Attanasio was confirmed as the new owner of the franchise, having purchased it from the Selig family, about a month before Spring Training opened in 2005. While Milwaukee has waited 26 years for the Brewers to return to the postseason, it was less than four years into his stewardship that Attanasio experienced relative success.

Attanasio said his goal is to keep the team competitive every year, but there's no doubt that he saw it all slipping away this season after the Brewers were swept by the Phillies in a four-game series at Philadelphia from Sept. 11-14. The next day, he and Doug Melvin, the team's general manager, made the decision to dismiss manager Ned Yost and promote former third-base coach Dale Sveum to manager.

Attanasio called the decision necessary but the toughest of his short tenure as a baseball owner.

"Doug and I talk every day, and throughout the month we explored and exhausted every option we could," Attanasio said. "It wasn't a reaction to, 'Boy, we just got swept. What happened there?' That just didn't happen. It wasn't the way it was reported. It was a very reasoned and collaborative decision. Doug made the final decision, but any final decision, I'm going to be involved with -- whether it's signing CC Sabathia or making a managerial change."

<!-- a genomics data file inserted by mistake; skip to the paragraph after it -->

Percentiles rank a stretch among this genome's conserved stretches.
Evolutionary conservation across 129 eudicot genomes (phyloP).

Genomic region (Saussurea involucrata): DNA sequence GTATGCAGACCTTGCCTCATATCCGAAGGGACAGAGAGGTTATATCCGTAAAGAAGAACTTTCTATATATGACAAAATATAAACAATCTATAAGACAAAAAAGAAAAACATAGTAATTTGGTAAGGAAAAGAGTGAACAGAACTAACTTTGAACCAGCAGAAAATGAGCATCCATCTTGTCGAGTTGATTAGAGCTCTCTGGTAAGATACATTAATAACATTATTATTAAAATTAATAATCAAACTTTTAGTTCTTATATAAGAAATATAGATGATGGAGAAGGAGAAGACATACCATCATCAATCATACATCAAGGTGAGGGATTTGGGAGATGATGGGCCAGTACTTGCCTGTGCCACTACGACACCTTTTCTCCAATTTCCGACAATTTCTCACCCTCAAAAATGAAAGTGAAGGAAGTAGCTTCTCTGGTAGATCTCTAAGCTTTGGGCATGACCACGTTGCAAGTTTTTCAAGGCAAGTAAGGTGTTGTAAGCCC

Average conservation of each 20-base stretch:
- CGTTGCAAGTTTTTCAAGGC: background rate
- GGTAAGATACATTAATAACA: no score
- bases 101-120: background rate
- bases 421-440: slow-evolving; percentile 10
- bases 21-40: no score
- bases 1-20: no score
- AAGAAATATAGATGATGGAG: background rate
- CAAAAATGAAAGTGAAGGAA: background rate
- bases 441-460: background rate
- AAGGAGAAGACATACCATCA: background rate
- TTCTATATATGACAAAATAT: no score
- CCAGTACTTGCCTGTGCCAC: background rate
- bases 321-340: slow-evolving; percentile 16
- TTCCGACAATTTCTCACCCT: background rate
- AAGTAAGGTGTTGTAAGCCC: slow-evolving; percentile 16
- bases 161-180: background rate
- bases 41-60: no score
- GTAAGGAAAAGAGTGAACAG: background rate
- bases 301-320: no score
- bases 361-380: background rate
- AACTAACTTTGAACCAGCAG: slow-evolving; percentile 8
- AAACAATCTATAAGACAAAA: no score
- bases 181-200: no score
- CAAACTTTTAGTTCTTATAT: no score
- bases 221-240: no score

Asked to explain the elements that went into the Yost dismissal, Attanasio said: "We were dead. We hadn't been playing well all month. We felt that we needed some kind of a change and felt on balance that that might give us the jolt that we needed. Honestly, it was as difficult a decision as I've ever had to participate in in my [baseball] career.

"Ned Yost was a good manager. He really almost got us here. He's like a starting pitcher who went eight strong innings. We did go 6-1 the last week, but we also went 7-5 [under Sveum]. There's no way of knowing whether we would have gone 7-5 under Ned."

That, of course, is all behind him now. Considering the midseason acquisitions of Sabathia and second baseman Ray Durham, the team's payroll is more than $90 million for the first time. In response, the attendance at Miller Park surpassed 3 million for the first time.

Attanasio was intent on dispelling the perception that the organization made a concerted effort to win this season because a one-time window of opportunity was open. He believes that window is going to remain open. To that end, the club's finance committee has been told not to crunch the numbers for next year until this season's run is over.

"This is not like we wanted to shoot the moon this year and next year we won't care," Attanasio said. "This year, we were on the precipice of doing something special and we did everything we could to take advantage of that. We intend to be on the precipice of doing something special next year, too."

Barry M. Bloom is a national reporter for MLB.com. This story was not subject to the approval of Major League Baseball or its clubs.